Thirty years ago, when I first started in public relations, corporate social responsibility programs were mainly company-funded foundations that donated money to various charities and organizations. There wasn’t necessarily a strategy behind these efforts — it was just understood that charity was part of doing business.
While these programs have become incredibly sophisticated — MAC’s Viva Glam Fund, for example, engages the social consciousness of today’s customers and their willingness to reward companies that give back to society — it is time for them to evolve to drive social change and highlight often underfunded and overlooked issues. The misuse of opioids, leading to addiction and stigma, is an excellent candidate.
It is difficult to escape news of opioid misuse and addiction. Although recent estimates suggest that opioid-related overdose deaths are leveling off, the numbers are still staggering. In 2018, there were more than 74,000 overdose deaths in the United States, nearly two-thirds of them due to opioids.
Successful efforts to curb this wave cite engaging the community to overcome the stigma associated with substance abuse disorder and tapping into private and public resources to support that. The response of corporate America to this deadly health issue seems lacking.
Why should companies on the Fortune 100, 500, or 1,000 lists take a stand on reducing stigma associated with opioid misuse and supporting the recovery of those struggling with addiction? In part because opioid misuse affects corporate life: research suggests that workers battling substance use disorder miss nearly 29 days of work each year, and nearly 9 of 10 overdose deaths are among working-age people. Some of them — and their family members — undoubtedly work for U.S. corporations.
An original investigation led by researchers from Stanford University and Harvard University uncovered many areas across the country that are hotspots for opioid overdoses. These include places where opioid deaths have been climbing, including many New England states, the Midwest, as well as Florida, Pennsylvania, and Washington D.C. Some of the leading companies in America are headquartered in these states. Clearly, more companies need to support this issue because their employees, customers, and even shareholders are touched by the overdose crisis. Their future workforce will certainly be affected as well.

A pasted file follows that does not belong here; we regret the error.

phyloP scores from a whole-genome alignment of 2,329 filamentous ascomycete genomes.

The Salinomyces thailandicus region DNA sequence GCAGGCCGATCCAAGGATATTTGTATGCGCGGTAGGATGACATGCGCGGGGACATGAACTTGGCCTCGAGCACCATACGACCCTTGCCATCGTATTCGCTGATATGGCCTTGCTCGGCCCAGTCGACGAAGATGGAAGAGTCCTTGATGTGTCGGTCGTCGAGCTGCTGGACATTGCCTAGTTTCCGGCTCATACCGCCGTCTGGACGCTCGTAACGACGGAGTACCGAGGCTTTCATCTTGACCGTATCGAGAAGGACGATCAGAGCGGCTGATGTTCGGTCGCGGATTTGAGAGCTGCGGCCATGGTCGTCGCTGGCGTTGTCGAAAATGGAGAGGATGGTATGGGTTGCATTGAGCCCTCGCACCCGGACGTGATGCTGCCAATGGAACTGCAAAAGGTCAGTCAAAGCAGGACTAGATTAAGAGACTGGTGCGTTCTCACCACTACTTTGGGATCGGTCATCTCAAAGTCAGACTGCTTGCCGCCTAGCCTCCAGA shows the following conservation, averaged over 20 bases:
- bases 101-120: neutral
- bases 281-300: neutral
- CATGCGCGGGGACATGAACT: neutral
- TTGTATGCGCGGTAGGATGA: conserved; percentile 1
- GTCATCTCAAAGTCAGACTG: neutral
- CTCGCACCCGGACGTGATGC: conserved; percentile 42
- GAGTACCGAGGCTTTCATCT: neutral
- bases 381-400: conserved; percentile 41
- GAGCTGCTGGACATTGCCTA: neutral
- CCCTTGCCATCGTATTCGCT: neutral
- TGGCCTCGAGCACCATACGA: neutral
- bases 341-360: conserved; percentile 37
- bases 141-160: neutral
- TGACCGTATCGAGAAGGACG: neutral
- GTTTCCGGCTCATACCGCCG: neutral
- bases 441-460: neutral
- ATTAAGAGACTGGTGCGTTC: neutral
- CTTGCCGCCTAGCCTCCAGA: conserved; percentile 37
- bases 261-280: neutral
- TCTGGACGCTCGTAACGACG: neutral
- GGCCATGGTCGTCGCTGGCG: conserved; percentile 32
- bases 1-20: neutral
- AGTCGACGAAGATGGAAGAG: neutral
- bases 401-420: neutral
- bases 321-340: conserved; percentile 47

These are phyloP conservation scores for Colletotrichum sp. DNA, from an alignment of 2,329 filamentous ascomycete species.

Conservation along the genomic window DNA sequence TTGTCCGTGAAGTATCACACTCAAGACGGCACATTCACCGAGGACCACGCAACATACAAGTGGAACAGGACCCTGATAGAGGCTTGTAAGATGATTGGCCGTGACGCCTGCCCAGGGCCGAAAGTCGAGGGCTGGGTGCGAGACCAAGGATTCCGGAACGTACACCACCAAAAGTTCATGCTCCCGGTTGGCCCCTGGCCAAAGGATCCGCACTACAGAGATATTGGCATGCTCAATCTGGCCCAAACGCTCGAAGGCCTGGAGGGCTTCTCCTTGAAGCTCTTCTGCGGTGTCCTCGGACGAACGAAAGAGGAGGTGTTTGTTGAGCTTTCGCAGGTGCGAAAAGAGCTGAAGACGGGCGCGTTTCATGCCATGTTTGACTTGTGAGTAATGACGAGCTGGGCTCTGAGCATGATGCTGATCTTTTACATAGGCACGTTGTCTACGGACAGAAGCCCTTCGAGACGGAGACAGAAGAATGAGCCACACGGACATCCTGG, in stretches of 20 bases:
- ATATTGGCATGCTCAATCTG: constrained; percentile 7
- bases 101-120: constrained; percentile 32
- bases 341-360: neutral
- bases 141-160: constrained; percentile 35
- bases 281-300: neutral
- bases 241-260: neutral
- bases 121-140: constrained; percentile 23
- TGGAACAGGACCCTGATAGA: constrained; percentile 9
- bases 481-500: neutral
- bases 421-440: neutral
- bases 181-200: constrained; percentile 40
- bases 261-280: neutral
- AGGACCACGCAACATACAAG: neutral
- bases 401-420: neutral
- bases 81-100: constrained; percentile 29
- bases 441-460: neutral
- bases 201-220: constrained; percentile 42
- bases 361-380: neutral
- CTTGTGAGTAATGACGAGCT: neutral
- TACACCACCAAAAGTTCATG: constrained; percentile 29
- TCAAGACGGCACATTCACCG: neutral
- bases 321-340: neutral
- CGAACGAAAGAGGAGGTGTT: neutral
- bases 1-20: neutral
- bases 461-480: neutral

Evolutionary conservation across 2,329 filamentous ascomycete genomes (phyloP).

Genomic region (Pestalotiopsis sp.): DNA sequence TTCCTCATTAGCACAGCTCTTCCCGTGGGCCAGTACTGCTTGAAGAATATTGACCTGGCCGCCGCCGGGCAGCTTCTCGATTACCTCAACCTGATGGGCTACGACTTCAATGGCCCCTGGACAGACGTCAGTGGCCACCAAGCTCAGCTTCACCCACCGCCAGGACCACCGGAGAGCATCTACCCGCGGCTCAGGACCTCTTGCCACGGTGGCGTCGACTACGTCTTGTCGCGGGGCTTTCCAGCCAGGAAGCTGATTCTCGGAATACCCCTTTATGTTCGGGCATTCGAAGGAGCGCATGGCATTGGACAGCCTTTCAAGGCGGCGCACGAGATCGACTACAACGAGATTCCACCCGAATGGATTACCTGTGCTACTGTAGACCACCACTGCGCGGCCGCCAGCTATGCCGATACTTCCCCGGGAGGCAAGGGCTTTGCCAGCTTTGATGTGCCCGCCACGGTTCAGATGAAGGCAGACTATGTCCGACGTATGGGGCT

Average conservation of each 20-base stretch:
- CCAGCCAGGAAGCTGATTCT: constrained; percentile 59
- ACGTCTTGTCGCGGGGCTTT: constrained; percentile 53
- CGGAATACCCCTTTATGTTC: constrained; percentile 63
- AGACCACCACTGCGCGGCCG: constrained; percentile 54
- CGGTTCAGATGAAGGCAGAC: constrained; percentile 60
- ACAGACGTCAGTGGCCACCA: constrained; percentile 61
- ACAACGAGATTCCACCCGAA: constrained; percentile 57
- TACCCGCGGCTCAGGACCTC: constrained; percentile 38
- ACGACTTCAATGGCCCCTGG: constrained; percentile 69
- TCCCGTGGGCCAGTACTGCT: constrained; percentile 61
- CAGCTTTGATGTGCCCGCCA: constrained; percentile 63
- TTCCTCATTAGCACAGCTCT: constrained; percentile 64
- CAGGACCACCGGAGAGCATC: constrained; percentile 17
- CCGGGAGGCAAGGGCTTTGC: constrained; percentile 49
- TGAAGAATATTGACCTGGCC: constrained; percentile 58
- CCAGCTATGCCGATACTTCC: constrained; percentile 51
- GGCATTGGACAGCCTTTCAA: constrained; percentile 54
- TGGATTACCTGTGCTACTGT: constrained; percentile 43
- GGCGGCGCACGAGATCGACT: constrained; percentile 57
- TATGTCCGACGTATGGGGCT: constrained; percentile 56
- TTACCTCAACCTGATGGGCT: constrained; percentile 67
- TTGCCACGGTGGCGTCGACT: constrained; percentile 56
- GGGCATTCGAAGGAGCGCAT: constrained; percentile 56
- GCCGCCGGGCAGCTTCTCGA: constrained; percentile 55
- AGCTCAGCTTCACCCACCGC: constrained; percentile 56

American corporations can play a vital role in combating this pressing problem through better education and awareness among their employee base and within their communities. There isn’t a shortage of funding for corporate social responsibility. According to a 2015 report, Fortune Global 500 firms were allocating approximately $20 billion a year on corporate social responsibility.
Following tragedies involving opioids within each of their corporate families, iHeartMedia and WPP, which I work with, leveraged their combined marketing power and behavior-change expertise to create the National Opioid Action Coalition along with other partners. The coalition supports municipal, state, and federal opioid misuse and addiction prevention, treatment, and recovery efforts by elevating the conversation around stigma. Other companies, like Walgreens and Humana, are also putting resources toward addressing opioid addiction. But it’s time for more corporate champions to get behind this issue if we expect to see meaningful, life-saving change.
There isn’t a magic way to highlight the complexity of the problem and reduce the stigma of substance use disorder. But by increasing the number of corporate champions and their funding focused on this issue, we can help raise awareness about risk-factors associated with addiction and about evidence-based interventions. We can also shine a light on the effect that opioid misuse has on the health of individuals and their communities.
We have an opportunity to recognize addiction as a human problem and commit to reducing the stigma associated with it. Corporations owe it to their employees and their boards to normalize the investment in problems that affect their work forces in an immediate way. These are our colleagues, our teammates, our business units, our direct reports, and our customers. We must do more.
Kate Cronin leads Ogilvy’s Health Practice. Ogilvy is part of WPP, one of the founding partners of the National Opioid Action Coalition.
U are leaving out the chronic pain patients who have lost their jobs and their bussiness due to our meds being cut so low we can’t work let alone do much of anything else. We feel like addicts have more rights than us.we were wrongfully accused yet we get no help of any kind.why do addicts have more rights than people with chronic pain
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